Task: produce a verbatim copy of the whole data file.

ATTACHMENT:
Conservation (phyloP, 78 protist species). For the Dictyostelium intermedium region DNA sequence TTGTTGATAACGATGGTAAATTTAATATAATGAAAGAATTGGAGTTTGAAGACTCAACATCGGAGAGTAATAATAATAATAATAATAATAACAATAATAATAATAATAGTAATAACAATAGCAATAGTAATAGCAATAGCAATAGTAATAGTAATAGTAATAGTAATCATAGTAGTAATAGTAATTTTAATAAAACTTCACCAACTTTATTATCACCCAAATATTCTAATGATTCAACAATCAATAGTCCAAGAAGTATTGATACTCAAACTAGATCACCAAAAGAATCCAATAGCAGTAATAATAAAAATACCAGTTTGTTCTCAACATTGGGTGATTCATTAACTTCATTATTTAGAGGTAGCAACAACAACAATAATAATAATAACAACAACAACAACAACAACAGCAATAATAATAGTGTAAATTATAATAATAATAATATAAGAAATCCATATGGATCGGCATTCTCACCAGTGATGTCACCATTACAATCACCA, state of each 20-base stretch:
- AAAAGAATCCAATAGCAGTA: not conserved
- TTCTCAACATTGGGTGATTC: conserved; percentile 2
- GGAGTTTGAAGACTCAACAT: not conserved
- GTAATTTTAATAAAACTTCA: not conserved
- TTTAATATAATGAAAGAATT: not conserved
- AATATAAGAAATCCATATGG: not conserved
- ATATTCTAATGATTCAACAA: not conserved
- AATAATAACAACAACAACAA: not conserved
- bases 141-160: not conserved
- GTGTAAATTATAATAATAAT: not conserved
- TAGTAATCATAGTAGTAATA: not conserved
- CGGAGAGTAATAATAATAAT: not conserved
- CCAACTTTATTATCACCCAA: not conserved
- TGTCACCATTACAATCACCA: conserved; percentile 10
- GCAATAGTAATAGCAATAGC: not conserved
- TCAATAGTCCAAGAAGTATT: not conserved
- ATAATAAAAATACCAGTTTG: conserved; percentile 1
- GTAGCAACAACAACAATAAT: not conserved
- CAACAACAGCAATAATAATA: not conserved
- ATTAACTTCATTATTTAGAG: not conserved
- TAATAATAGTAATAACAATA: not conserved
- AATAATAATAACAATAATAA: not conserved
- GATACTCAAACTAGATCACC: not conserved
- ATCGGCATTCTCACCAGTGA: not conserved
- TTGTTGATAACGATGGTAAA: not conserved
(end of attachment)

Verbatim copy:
Conservation (phyloP, 78 protist species). For the Dictyostelium intermedium region DNA sequence TTGTTGATAACGATGGTAAATTTAATATAATGAAAGAATTGGAGTTTGAAGACTCAACATCGGAGAGTAATAATAATAATAATAATAATAACAATAATAATAATAATAGTAATAACAATAGCAATAGTAATAGCAATAGCAATAGTAATAGTAATAGTAATAGTAATCATAGTAGTAATAGTAATTTTAATAAAACTTCACCAACTTTATTATCACCCAAATATTCTAATGATTCAACAATCAATAGTCCAAGAAGTATTGATACTCAAACTAGATCACCAAAAGAATCCAATAGCAGTAATAATAAAAATACCAGTTTGTTCTCAACATTGGGTGATTCATTAACTTCATTATTTAGAGGTAGCAACAACAACAATAATAATAATAACAACAACAACAACAACAACAGCAATAATAATAGTGTAAATTATAATAATAATAATATAAGAAATCCATATGGATCGGCATTCTCACCAGTGATGTCACCATTACAATCACCA, state of each 20-base stretch:
- AAAAGAATCCAATAGCAGTA: not conserved
- TTCTCAACATTGGGTGATTC: conserved; percentile 2
- GGAGTTTGAAGACTCAACAT: not conserved
- GTAATTTTAATAAAACTTCA: not conserved
- TTTAATATAATGAAAGAATT: not conserved
- AATATAAGAAATCCATATGG: not conserved
- ATATTCTAATGATTCAACAA: not conserved
- AATAATAACAACAACAACAA: not conserved
- bases 141-160: not conserved
- GTGTAAATTATAATAATAAT: not conserved
- TAGTAATCATAGTAGTAATA: not conserved
- CGGAGAGTAATAATAATAAT: not conserved
- CCAACTTTATTATCACCCAA: not conserved
- TGTCACCATTACAATCACCA: conserved; percentile 10
- GCAATAGTAATAGCAATAGC: not conserved
- TCAATAGTCCAAGAAGTATT: not conserved
- ATAATAAAAATACCAGTTTG: conserved; percentile 1
- GTAGCAACAACAACAATAAT: not conserved
- CAACAACAGCAATAATAATA: not conserved
- ATTAACTTCATTATTTAGAG: not conserved
- TAATAATAGTAATAACAATA: not conserved
- AATAATAATAACAATAATAA: not conserved
- GATACTCAAACTAGATCACC: not conserved
- ATCGGCATTCTCACCAGTGA: not conserved
- TTGTTGATAACGATGGTAAA: not conserved